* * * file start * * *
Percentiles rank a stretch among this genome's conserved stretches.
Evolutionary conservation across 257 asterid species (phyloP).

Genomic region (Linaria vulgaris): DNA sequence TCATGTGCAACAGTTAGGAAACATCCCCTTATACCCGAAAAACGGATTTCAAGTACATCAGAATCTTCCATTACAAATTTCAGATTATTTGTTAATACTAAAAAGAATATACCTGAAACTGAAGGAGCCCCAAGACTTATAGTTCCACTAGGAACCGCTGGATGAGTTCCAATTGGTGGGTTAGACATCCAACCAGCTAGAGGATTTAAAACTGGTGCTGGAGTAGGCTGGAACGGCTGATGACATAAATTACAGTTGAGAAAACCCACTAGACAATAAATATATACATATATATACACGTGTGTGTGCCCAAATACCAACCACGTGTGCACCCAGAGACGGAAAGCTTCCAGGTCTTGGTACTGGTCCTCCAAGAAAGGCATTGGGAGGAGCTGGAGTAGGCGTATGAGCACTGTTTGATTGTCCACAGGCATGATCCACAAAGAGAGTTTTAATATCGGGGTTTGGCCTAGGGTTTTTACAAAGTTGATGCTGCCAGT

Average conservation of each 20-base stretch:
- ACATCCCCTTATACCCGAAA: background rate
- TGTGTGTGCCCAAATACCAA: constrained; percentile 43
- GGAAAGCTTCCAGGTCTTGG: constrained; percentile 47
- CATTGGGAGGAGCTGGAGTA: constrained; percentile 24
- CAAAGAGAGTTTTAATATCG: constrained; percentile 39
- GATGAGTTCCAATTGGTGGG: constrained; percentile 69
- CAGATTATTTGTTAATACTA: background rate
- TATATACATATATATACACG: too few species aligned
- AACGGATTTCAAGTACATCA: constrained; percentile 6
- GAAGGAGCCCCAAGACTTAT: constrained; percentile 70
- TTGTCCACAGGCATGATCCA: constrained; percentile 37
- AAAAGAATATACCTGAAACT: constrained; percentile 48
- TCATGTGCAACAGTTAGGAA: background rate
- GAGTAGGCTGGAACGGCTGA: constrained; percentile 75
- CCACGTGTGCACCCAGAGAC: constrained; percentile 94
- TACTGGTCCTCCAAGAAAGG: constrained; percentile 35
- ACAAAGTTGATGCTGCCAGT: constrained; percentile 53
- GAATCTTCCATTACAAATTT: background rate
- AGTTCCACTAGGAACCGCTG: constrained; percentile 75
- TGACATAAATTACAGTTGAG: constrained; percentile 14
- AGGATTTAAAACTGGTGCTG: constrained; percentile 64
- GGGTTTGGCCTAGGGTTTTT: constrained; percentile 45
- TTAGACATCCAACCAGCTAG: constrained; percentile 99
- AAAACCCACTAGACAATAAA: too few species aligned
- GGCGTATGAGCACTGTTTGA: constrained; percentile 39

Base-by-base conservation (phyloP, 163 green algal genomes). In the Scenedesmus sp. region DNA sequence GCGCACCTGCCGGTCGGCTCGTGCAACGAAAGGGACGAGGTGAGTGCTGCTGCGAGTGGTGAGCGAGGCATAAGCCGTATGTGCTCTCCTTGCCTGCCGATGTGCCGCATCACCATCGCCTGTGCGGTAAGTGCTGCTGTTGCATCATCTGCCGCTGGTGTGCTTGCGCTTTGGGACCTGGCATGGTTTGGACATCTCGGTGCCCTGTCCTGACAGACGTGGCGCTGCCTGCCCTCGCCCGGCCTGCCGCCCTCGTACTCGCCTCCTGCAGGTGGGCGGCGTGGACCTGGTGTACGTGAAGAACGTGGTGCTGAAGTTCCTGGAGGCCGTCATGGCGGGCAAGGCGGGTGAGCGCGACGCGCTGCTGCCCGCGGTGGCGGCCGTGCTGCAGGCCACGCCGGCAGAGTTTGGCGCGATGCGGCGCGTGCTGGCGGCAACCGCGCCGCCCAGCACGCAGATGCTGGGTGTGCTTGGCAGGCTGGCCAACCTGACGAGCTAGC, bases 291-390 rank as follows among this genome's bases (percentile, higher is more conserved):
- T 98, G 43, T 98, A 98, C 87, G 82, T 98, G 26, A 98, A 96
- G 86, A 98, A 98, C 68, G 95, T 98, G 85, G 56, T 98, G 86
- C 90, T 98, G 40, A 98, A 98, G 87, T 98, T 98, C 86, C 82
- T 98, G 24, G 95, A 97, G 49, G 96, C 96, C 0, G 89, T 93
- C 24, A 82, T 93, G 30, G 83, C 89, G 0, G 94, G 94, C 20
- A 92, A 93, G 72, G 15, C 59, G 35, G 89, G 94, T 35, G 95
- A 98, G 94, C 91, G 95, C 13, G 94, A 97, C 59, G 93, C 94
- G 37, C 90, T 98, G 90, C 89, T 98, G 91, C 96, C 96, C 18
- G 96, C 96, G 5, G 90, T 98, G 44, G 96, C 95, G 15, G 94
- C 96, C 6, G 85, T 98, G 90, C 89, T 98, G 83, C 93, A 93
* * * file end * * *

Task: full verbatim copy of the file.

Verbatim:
Percentiles rank a stretch among this genome's conserved stretches.
Evolutionary conservation across 257 asterid species (phyloP).

Genomic region (Linaria vulgaris): DNA sequence TCATGTGCAACAGTTAGGAAACATCCCCTTATACCCGAAAAACGGATTTCAAGTACATCAGAATCTTCCATTACAAATTTCAGATTATTTGTTAATACTAAAAAGAATATACCTGAAACTGAAGGAGCCCCAAGACTTATAGTTCCACTAGGAACCGCTGGATGAGTTCCAATTGGTGGGTTAGACATCCAACCAGCTAGAGGATTTAAAACTGGTGCTGGAGTAGGCTGGAACGGCTGATGACATAAATTACAGTTGAGAAAACCCACTAGACAATAAATATATACATATATATACACGTGTGTGTGCCCAAATACCAACCACGTGTGCACCCAGAGACGGAAAGCTTCCAGGTCTTGGTACTGGTCCTCCAAGAAAGGCATTGGGAGGAGCTGGAGTAGGCGTATGAGCACTGTTTGATTGTCCACAGGCATGATCCACAAAGAGAGTTTTAATATCGGGGTTTGGCCTAGGGTTTTTACAAAGTTGATGCTGCCAGT

Average conservation of each 20-base stretch:
- ACATCCCCTTATACCCGAAA: background rate
- TGTGTGTGCCCAAATACCAA: constrained; percentile 43
- GGAAAGCTTCCAGGTCTTGG: constrained; percentile 47
- CATTGGGAGGAGCTGGAGTA: constrained; percentile 24
- CAAAGAGAGTTTTAATATCG: constrained; percentile 39
- GATGAGTTCCAATTGGTGGG: constrained; percentile 69
- CAGATTATTTGTTAATACTA: background rate
- TATATACATATATATACACG: too few species aligned
- AACGGATTTCAAGTACATCA: constrained; percentile 6
- GAAGGAGCCCCAAGACTTAT: constrained; percentile 70
- TTGTCCACAGGCATGATCCA: constrained; percentile 37
- AAAAGAATATACCTGAAACT: constrained; percentile 48
- TCATGTGCAACAGTTAGGAA: background rate
- GAGTAGGCTGGAACGGCTGA: constrained; percentile 75
- CCACGTGTGCACCCAGAGAC: constrained; percentile 94
- TACTGGTCCTCCAAGAAAGG: constrained; percentile 35
- ACAAAGTTGATGCTGCCAGT: constrained; percentile 53
- GAATCTTCCATTACAAATTT: background rate
- AGTTCCACTAGGAACCGCTG: constrained; percentile 75
- TGACATAAATTACAGTTGAG: constrained; percentile 14
- AGGATTTAAAACTGGTGCTG: constrained; percentile 64
- GGGTTTGGCCTAGGGTTTTT: constrained; percentile 45
- TTAGACATCCAACCAGCTAG: constrained; percentile 99
- AAAACCCACTAGACAATAAA: too few species aligned
- GGCGTATGAGCACTGTTTGA: constrained; percentile 39

Base-by-base conservation (phyloP, 163 green algal genomes). In the Scenedesmus sp. region DNA sequence GCGCACCTGCCGGTCGGCTCGTGCAACGAAAGGGACGAGGTGAGTGCTGCTGCGAGTGGTGAGCGAGGCATAAGCCGTATGTGCTCTCCTTGCCTGCCGATGTGCCGCATCACCATCGCCTGTGCGGTAAGTGCTGCTGTTGCATCATCTGCCGCTGGTGTGCTTGCGCTTTGGGACCTGGCATGGTTTGGACATCTCGGTGCCCTGTCCTGACAGACGTGGCGCTGCCTGCCCTCGCCCGGCCTGCCGCCCTCGTACTCGCCTCCTGCAGGTGGGCGGCGTGGACCTGGTGTACGTGAAGAACGTGGTGCTGAAGTTCCTGGAGGCCGTCATGGCGGGCAAGGCGGGTGAGCGCGACGCGCTGCTGCCCGCGGTGGCGGCCGTGCTGCAGGCCACGCCGGCAGAGTTTGGCGCGATGCGGCGCGTGCTGGCGGCAACCGCGCCGCCCAGCACGCAGATGCTGGGTGTGCTTGGCAGGCTGGCCAACCTGACGAGCTAGC, bases 291-390 rank as follows among this genome's bases (percentile, higher is more conserved):
- T 98, G 43, T 98, A 98, C 87, G 82, T 98, G 26, A 98, A 96
- G 86, A 98, A 98, C 68, G 95, T 98, G 85, G 56, T 98, G 86
- C 90, T 98, G 40, A 98, A 98, G 87, T 98, T 98, C 86, C 82
- T 98, G 24, G 95, A 97, G 49, G 96, C 96, C 0, G 89, T 93
- C 24, A 82, T 93, G 30, G 83, C 89, G 0, G 94, G 94, C 20
- A 92, A 93, G 72, G 15, C 59, G 35, G 89, G 94, T 35, G 95
- A 98, G 94, C 91, G 95, C 13, G 94, A 97, C 59, G 93, C 94
- G 37, C 90, T 98, G 90, C 89, T 98, G 91, C 96, C 96, C 18
- G 96, C 96, G 5, G 90, T 98, G 44, G 96, C 95, G 15, G 94
- C 96, C 6, G 85, T 98, G 90, C 89, T 98, G 83, C 93, A 93